Some of this information comes from the listings of Non-Prefixed and Non-Suffixed aircraft reviewed by me in the archives of the National Air & Space Museum (NASM), Washington, DC.


the register


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BACH 3-CT-6 NC850E

According to information examined by me at the Smithsonian (left sidebar), his airplane was a tri-motored, model 3-CT-6, S/N 9, manufactured by the Bach Aircraft Co. of Los Angeles in April, 1929. It left the factory with one Pratt & Whitney Hornet (525HP) and two Comet (130 HP each) engines. It was a 10-place airplane with a gross weight of 8,000 pounds. The fuselage and wings were built of wood and covered with fabric. The wooden horizontal stabilizer was adjustable if flight for pitch control. The price at the factory was $39,500.

NC850E was purchased on June 5, 1929 by Pickwick Airways, Inc. of Los Angeles. According to this REFERENCE, Volume 2, only five of this model were manufactured, and all five were purchased by Pickwick. NC850E was flown on Pickwick's Los Angeles -San Francisco, LA-San Diego and LA-Phoenix, AZ routes. Pickwick began business in March 1929 with flights between Los Angeles and San Diego. Within the following six-months it operated to San Francisco, and opened a route to Mexico City. With the deepening Depression, Pickwick went out of business during the spring of 1930. It lasted only about a year.

Below is a photograph of the Model 3-CT-6 type. The image is from the reference linked above, Volume 2, page 40.

Bach Model 3-CT-6 Air Yacht, Ca. 1929 (Source: Juptner)
Bach Model 3-CT-6 Air Yacht, Ca. 1929 (Source: Juptner)

The Hornet engine is on the nose. Note the wide-stance landing gear. The distance between the wheels was 18 feet.

Bach Model 3-CT-6 Air Yacht Interior, Ca. 1929 (Source: Juptner)


The interior of the Air Yacht was well-appointed for an airliner of the day, right, from the reference linked above, Volume 2, page 42. The seats were woven of wicker.

NC850E landed 64 times at GCAT between December 15, 1930 and July 6, 1931. The reason for this high frequency is that NC850E was a passenger transport aircraft owned and operated by Gilpin Airlines. Gilpin Airlines "owned" the route from Glendale to Agua Caliente, Mexico via San Diego and return (the round-trip fare was $12.50). The itineraries of 850E recorded in the Register showed that the flights departed Glendale 10-ish in the morning and returned 5-ish in the afternoon. As a customer courtesy, he stopped at Long Beach or Palm Springs along the way at no extra charge.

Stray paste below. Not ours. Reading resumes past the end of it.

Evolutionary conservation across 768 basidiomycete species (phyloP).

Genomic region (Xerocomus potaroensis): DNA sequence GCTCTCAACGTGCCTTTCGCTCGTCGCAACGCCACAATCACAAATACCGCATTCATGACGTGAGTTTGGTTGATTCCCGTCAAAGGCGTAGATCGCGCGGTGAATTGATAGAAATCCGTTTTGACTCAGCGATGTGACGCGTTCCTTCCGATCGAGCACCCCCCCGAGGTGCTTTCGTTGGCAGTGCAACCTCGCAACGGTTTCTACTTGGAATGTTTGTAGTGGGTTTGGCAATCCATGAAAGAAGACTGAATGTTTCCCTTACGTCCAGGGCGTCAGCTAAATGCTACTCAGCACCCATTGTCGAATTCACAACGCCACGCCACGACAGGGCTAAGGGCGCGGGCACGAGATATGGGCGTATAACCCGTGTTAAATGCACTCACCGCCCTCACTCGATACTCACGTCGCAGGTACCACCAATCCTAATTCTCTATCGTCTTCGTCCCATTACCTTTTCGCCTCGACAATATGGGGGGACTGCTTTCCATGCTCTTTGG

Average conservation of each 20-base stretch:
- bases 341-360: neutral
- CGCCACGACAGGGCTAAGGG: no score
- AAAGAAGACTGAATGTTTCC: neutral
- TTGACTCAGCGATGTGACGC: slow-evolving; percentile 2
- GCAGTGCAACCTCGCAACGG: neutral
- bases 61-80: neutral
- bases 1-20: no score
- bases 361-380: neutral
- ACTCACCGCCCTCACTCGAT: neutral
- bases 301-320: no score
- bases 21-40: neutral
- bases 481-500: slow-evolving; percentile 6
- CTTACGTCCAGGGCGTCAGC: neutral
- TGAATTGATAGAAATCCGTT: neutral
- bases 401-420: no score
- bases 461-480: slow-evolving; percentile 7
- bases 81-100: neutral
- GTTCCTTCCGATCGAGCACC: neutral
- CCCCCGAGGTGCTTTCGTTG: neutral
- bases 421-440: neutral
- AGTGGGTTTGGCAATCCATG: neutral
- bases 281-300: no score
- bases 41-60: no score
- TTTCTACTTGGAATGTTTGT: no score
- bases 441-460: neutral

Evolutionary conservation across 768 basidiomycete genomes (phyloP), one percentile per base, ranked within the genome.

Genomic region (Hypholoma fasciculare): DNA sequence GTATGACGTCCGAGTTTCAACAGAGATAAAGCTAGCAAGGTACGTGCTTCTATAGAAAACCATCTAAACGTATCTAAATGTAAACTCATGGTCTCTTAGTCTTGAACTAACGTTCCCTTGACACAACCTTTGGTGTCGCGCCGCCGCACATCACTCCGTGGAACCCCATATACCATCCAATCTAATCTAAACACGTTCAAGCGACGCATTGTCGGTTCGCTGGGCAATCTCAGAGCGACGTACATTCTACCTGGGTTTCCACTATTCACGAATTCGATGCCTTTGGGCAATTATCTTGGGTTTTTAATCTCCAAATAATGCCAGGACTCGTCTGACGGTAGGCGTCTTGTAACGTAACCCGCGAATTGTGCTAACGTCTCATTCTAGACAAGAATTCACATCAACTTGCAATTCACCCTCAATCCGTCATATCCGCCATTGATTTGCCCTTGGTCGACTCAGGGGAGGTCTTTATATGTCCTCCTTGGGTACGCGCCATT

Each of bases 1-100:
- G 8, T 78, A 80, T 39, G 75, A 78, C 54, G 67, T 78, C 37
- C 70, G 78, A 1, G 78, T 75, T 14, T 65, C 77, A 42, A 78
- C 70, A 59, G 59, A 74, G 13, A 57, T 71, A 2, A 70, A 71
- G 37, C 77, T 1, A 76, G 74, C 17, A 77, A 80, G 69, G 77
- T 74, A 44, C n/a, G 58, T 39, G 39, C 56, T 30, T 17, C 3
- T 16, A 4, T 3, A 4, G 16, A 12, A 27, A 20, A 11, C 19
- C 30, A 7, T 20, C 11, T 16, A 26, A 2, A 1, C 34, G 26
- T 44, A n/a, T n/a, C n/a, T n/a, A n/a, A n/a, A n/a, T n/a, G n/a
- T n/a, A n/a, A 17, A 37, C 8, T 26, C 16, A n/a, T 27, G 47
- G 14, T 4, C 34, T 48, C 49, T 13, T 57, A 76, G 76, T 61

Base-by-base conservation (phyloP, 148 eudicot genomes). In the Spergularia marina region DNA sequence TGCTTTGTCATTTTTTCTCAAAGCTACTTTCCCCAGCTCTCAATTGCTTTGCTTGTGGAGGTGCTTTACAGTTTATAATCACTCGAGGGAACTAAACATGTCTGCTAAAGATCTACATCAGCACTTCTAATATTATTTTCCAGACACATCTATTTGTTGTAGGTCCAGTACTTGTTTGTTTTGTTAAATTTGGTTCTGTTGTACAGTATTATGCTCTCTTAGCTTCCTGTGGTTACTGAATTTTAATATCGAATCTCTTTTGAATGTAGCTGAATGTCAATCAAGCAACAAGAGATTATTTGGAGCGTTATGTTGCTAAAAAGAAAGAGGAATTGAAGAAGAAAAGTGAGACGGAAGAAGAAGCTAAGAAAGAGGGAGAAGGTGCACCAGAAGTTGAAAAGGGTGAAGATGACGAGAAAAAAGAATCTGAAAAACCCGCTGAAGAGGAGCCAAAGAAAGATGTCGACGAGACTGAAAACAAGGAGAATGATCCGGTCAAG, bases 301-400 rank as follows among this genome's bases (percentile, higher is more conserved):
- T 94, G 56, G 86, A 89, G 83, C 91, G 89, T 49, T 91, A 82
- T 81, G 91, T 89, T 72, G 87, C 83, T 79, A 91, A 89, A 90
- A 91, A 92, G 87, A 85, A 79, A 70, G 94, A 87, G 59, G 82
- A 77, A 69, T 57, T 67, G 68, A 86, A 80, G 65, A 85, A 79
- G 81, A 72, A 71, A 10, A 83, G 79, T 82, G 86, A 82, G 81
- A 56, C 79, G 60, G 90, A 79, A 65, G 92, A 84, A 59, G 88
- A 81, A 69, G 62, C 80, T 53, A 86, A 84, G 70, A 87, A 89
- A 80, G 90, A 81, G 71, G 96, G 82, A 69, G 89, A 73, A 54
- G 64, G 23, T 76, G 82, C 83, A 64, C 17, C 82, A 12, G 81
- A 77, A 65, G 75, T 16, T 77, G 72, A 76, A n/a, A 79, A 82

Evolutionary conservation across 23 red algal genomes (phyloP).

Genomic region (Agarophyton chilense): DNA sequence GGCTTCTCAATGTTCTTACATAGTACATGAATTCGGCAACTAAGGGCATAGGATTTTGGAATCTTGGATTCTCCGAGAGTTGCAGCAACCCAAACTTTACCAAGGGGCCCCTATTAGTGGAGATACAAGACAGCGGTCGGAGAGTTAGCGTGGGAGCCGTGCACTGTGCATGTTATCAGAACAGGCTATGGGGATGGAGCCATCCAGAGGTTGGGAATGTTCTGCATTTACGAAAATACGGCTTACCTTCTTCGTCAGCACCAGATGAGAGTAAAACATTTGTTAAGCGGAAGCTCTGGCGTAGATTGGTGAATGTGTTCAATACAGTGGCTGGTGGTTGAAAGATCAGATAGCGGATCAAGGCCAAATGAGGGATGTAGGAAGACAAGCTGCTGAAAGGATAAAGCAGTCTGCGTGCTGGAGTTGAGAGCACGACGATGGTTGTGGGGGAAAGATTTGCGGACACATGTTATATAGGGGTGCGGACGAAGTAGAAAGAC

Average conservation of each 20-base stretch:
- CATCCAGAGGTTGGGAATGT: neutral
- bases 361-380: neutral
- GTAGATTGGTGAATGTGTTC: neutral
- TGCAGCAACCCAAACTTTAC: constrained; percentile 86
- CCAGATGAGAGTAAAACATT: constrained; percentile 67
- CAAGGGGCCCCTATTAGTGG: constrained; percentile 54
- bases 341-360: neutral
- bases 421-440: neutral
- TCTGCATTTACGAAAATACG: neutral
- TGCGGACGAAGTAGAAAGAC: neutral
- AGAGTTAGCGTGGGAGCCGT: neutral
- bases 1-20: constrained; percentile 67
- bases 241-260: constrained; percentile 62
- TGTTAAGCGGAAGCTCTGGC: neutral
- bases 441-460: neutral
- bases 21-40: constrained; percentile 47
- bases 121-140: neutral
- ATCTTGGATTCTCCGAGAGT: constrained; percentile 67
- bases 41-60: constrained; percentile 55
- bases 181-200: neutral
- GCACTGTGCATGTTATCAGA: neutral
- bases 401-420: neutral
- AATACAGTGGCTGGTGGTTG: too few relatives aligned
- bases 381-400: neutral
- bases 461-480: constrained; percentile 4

All but seven of the landings were flown by C.W. Gilpin or Clarence "Ace" Bragunier. Both pilots were well known to the Glendale tower staff, and that's why they were easily identified by name in the Register. Bill Gilpin flew for Pickwick when they were in business, then opened his own operation with NC850E that he purchased from Pickwick on September 2, 1930. Please direct your browser to Gilpin's Web page and to the Charles William "Bill" Gilpin Image & Document Collection. There you'll find information about Gilpin and his experiences with Pickwick and Gilpin Airlines, many business-related photographs and documents, as well as PDF downloads of company brochures and fare schedules.

Where so noted in the Register, NC850E carried from 0-9 passengers. Their flights were clustered around the weekend, with Friday, Sunday and Monday having the highest counts. The reason for this skew was Prohibition. Thirsty west coast residents from Los Angeles and San Diego went south on Friday for the weekend to Agua Caliente where they could drink freely at the resorts and bars there. Then they returned home Sunday-Tuesday, depending on work demands.

During one charter to to Mexico City in July, 1932, Gilpin made a forced landing and was killed instantly when the plane's engine detached and struck him on the head. His airplane was not 850E. The fate of NC850E is as follows. The airplane sold on August 4, 1932, in an internal shuffling of assets, to Gilpin's partner in his airline, Mrs. Greenway. It had accumulated 1,614 flight hours by that time. The airline was moved from Glendale to Tucson, AZ under new management. NC850E operated thusly for about two years. It was sold on May 22, 1934 to Noel Bullock of Los Angeles.

In another shuffling of assets, Noel Bullock sold the airplane for $1,000 to his brother, Ward E. BUllock on July 30, 1934. The brothers were the owners and operators of Bullock & Bullock, a hardware, furniture and undertaking firm (that's what the NASM record says) in Madrid, NB. Later in 1934 the airplane was being used in Mexico and a Mexican license was reported issued. There were no transfer or sale papers submitted to the U.S. government.

On December 21, 1934 the airplane was reported "lost at sea." On December 24, 1934, in a letter that is part of the airplane's official record, Ward Bullock stated, "According to radio and all news I can gather [the] airplane...went down at sea between Mazatlan and La Paz, Mexico, Friday morning, Dec. 21, 1934. This ship was piloted by my brother Noel. It is feared that he with 9 passengers have perished.... Latest press bulletins are sure that the ship and all passengers sunk...."